Pharmacy student Daniel Mercer is one of two winners of Reading’s annual undergraduate research programme. We spoke to him about his research to improve prescription of cancer drugs and what it was like to be involved in a real-life research project before even getting his degree.

Non-Hodgkin Lymphoma (NHL) is the sixth most common cancer in the UK, with 13 new cases diagnosed every day. It is often treated with six courses of chemotherapy over six months.

These big guns of the drugs world must be prescribed three days before treatment begins, and checked and ordered by a cancer specialist pharmacist at least 48 hours ahead. But clinicians in busy cancer units are sometimes late to prescribe and order chemotherapy. That can lead to inefficiencies in the system, delays in treatment and late order charges to the NHS.

It was this real-world research problem which Reading pharmacy student Daniel Mercer took on over the summer break for his Undergraduate Research Opportunities Programme placement, supervised by Reading’s Dr Nilesh Patel and Nadjoua Maouche from Oxford University Hospitals.

Prescribe once, save time?

Over the two-month project, Daniel looked at whether it would be feasible and safe to prescribe the six planned courses of chemotherapy all in one go at the start of treatment. The hope was that this might improve efficiency, provide a better experience for patients and reduce late prescription costs.

Daniel analysed data from the hospital’s chemotherapy prescribing system for over 200 NHL patients between 2016 and 2018. He discovered that only 31% needed their dose of chemotherapy adjusting after the first course. Most dose adjustments were made before treatment started or during the first three months. The main reasons were because of patient frailty or because the chemotherapy had caused damage to the liver, nerves or infection-fighting blood cells.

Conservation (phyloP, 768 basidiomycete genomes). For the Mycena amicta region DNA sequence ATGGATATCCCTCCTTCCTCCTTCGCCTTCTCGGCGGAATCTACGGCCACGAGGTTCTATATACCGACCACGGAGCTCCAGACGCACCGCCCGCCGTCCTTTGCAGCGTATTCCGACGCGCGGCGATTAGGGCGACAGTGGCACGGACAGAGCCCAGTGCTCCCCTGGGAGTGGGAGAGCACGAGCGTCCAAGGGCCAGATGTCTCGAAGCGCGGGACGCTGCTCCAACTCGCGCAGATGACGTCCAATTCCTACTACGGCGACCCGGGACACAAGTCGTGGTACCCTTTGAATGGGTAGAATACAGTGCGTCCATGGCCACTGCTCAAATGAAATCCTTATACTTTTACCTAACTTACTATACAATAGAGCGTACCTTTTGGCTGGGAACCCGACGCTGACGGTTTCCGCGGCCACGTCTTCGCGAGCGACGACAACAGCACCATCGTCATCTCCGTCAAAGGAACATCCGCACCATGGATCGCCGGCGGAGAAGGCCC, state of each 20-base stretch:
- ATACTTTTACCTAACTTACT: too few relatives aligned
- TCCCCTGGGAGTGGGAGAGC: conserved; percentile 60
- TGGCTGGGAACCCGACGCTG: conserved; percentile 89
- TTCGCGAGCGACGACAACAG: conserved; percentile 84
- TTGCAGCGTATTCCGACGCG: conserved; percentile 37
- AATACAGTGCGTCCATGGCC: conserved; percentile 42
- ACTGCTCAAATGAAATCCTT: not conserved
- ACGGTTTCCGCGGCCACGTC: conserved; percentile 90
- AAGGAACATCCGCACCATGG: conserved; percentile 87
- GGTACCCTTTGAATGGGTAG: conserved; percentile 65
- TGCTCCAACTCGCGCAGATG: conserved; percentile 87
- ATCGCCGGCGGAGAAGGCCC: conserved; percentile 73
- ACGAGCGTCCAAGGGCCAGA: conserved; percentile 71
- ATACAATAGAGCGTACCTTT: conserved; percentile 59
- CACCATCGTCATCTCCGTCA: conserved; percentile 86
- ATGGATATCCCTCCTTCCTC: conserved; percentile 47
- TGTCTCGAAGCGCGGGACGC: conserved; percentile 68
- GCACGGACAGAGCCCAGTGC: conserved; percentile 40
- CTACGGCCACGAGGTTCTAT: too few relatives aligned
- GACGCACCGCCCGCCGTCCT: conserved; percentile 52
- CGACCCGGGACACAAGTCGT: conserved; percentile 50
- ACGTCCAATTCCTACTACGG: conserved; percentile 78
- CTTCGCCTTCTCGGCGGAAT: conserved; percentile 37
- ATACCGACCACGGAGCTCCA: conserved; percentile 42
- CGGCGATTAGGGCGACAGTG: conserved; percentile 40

These are things that experienced clinicians would usually pick up before prescribing chemotherapy anyway, explains Daniel. “Patients are reviewed and assessed by specialists before each course of chemotherapy is administered to make sure adverse events are monitored and managed.”.

His study concludes that, for the remaining 70% of patients, three to six courses of scheduled chemotherapy could potentially be prescribed in advance. This could not only cut the workload of stretched NHS clinicians but also reduce drug waste and minimise costs incurred from late ordering, while keeping patients safe.

New tools

“The next step could be to create a tool to identify those patients where we could safely introduce advance prescribing, and when during their treatment it could be done,” explains Daniel. “The project also showed that there is scope for introducing for a non-medical prescriber, such as a specialist pharmacist or clinical nurse practitioner with the appropriate skills and training, who can review patients during their treatment and prescribe their chemotherapy.”

Daniel was selected one of two winners of the UROP Poster Showcase on 14 November. His poster was selected from 72 projects on everything from studying ancient civilisations in Peru to tackling loneliness in the UK. He will present his poster in Westminster in March as part of the annual Posters in Parliament event organised by the British Conference of Undergraduate Research.

Inspiring research

So how did he find the experience? Daniel says: “With pharmacy being a vocational degree, it’s great to get the opportunity to be involved in research within a working environment and to see and understand the impact this has on future practices.

“The UROP programme has given me a strong foundation to build my research skills, particularly as I’ll be undertaking my final year project next year. I’m hopeful it might open up opportunities to work with my supervisors again in the future.”

Supervisor Nilesh Patel, from Reading’s Pharmacy research division, adds: “The UROP scheme is a great way to get students involved in all aspects of research. I have been fortunate enough to receive a number of awards and the student contribution and output have helped change and improve, in some cases, working practices.”

Reading’s Undergraduate Research Opportunities Programme (UROP) gives students the opportunity to gain real research experience with an academic at the university. Each six-week project has been specially designed to provide a genuine insight into the research environment and can make a significant contribution to an undergraduate’s transferable skills and employability.

The deadline to make proposals for staff who are interested in running a UROP placement is 21 December 2018. Those projects selected for funding are then advertised via the placements page in the Spring term. You can register your interest here and find out more on our website.